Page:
The strength of the Afrikaans media depends on its readership and this gives the consumer a great deal of power over newspapers.
In November 2007, all across the country, cellphones chime bearing an urgent message, “Don’t buy Rapport on Sunday! Deon Maas is asking that Satanism be recognised as a religion!”
The volk is outraged and the message gains momentum. Retailers are threatened with boycotts if they dare sell the newspaper. Distributors are warned that their vans would be set alight if they dared to transport copies. Rapport is in trouble.
But the rage and anger appeared to be grossly misdirected. Maas, a controversial figure in the Afrikaans community and a columnist – who gained notoriety as an outspoken judge on the TV series, ‘Afrikaans Idols’, had published his column (‘666 is just a number’) the week before. And in it he pleaded for religious tolerance, using Satanism as an ironic example, writing that “others’ ideas should be respected, whether you agree with those ideas or not”. It was risqué, and to many readers, he had gone too far.
“This was huge,” says Tim du Plessis, editor of Rapport at the time. “Our sales dropped by more than 30 000 copies. And yet many of those who boycotted Rapport at the time, had not even read the column. But in situations like these, that becomes completely irrelevant.”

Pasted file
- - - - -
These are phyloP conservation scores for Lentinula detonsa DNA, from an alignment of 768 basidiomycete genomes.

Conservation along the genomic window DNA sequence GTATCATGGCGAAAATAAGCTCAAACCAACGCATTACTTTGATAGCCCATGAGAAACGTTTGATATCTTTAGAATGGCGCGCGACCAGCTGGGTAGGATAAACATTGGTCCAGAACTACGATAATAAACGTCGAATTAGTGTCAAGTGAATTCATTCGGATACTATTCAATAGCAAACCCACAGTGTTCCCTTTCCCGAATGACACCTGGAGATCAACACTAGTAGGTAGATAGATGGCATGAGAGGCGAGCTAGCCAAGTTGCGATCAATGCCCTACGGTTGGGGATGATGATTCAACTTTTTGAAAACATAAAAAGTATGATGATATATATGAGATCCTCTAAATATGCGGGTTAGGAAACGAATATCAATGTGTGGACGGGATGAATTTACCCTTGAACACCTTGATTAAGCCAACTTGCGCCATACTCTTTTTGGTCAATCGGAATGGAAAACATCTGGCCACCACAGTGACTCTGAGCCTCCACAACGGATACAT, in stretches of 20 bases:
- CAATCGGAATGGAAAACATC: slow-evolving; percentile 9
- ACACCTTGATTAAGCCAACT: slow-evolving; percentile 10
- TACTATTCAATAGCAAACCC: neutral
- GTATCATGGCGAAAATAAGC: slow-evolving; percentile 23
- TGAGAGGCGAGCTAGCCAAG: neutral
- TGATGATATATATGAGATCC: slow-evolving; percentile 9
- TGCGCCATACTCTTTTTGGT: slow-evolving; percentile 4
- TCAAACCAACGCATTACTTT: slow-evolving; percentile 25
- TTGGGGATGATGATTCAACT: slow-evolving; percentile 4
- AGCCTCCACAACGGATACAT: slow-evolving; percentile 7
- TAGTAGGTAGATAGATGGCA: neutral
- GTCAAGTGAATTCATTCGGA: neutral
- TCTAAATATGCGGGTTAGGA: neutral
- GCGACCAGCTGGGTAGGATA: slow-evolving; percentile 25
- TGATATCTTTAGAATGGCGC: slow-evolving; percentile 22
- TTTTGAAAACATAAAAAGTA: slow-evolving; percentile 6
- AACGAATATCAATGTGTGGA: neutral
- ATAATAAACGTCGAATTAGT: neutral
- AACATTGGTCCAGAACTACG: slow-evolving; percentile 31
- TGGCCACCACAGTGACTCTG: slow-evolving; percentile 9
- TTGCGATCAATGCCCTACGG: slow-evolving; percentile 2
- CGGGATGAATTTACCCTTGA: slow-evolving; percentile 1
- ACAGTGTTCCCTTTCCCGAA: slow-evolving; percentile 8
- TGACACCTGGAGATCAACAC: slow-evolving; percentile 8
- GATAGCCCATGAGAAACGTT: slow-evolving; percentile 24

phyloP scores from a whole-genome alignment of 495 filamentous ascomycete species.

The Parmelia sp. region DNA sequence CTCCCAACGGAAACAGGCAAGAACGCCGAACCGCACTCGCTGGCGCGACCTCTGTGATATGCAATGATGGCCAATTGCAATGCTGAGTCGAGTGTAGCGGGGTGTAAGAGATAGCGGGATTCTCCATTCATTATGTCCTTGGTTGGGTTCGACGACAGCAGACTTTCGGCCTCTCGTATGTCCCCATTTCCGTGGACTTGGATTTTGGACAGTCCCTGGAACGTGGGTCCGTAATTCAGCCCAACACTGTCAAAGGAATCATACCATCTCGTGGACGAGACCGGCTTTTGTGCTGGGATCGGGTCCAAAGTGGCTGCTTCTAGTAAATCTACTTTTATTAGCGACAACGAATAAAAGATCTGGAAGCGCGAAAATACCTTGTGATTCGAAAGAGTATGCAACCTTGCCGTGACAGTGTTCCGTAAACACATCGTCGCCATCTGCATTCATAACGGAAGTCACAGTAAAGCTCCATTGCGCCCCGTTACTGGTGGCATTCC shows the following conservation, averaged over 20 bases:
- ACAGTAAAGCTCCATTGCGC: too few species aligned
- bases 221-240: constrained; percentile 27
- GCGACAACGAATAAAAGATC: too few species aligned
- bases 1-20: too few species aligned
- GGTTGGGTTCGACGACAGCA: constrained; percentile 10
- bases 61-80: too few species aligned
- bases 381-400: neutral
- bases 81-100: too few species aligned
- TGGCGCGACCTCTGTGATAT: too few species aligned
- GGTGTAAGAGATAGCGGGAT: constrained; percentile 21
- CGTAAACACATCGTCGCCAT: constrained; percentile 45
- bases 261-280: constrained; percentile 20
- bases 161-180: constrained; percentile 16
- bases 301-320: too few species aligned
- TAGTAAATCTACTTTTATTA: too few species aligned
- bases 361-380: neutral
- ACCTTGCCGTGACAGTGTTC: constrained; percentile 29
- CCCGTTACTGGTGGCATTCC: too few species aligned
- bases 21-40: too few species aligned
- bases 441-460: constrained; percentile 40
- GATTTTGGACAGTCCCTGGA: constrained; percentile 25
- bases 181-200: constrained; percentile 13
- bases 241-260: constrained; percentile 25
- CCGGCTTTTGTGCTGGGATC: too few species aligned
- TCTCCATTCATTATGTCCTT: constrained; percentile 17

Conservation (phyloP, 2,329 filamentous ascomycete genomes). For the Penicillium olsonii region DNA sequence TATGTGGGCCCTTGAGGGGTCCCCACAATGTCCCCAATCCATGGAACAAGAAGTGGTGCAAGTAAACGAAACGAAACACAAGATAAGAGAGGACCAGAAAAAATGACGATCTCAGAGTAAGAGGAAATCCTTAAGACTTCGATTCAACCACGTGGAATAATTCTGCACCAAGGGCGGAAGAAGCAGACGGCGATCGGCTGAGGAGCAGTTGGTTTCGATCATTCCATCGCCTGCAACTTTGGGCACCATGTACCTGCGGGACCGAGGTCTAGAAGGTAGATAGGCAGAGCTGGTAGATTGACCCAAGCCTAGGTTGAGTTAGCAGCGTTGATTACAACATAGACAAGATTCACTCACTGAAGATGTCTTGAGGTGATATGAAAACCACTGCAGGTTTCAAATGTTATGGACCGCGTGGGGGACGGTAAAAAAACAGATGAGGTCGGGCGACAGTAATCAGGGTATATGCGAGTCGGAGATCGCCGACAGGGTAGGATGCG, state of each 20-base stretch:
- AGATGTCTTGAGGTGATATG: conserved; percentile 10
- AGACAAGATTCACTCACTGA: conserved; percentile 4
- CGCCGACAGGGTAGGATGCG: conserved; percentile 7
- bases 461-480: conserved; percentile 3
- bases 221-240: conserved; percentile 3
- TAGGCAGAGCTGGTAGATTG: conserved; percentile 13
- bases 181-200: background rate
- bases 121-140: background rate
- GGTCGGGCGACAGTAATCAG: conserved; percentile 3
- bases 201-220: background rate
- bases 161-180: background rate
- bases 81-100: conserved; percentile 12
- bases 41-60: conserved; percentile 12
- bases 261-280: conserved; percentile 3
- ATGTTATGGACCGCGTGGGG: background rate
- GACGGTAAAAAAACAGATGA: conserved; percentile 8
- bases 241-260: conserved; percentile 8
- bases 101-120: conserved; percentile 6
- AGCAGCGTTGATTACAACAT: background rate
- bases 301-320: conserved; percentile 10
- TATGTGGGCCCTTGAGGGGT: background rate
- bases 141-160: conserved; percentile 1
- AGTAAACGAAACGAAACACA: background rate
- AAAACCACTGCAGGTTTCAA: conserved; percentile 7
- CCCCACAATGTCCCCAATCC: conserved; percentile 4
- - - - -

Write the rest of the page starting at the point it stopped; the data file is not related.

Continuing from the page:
Du Plessis was faced with a tough choice: Back up his columnist or fire Maas to protect the publication’s commercial interests. Reluctantly, he went with the latter. “Rapport is committed to media freedom, free expression of ideas and robust debate. The orchestrated boycott campaign, however, altered the nature of the issue from one of freedom of opinion to one of commercial interests,” Du Plessis wrote at the time.
“It was an incredibly difficult decision that I was widely criticised for. But ultimately, an editor is not the owner of a publication. It comes down to business interests. People were being threatened and we had to protect [them].”
The fact that the boycott had been uninformed didn’t matter. The seed had been planted and a boycott culture had been established. In October 2010, retailer Woolworths was boycotted because it stopped stocking Christian magazines Lig, Finesse and Lééf because they weren’t selling. That same week, those magazines were back on the shelves.
Social media is now the driving force of media boycotts. At the end of June last year, a group called Boikot Naspers was founded on Facebook to “take action against the lies and distortion of the real facts and the media’s disregard of the genocide of our people”. Within days, membership stood at 7 000. In a column titled ‘Burn Rapport!’, Dan Roodt, leader of the Pro-Afrikaanse Aksiegroep (Praag), wrote, “Many people blame the appalling state of our country on FW de Klerk’s betrayal, but Naspers is equally guilty. When it became clear in 2000 that our country was on the wrong path, Naspers continued to publish blatant ANC propaganda with sick lefties like Max du Preez leading the pack.”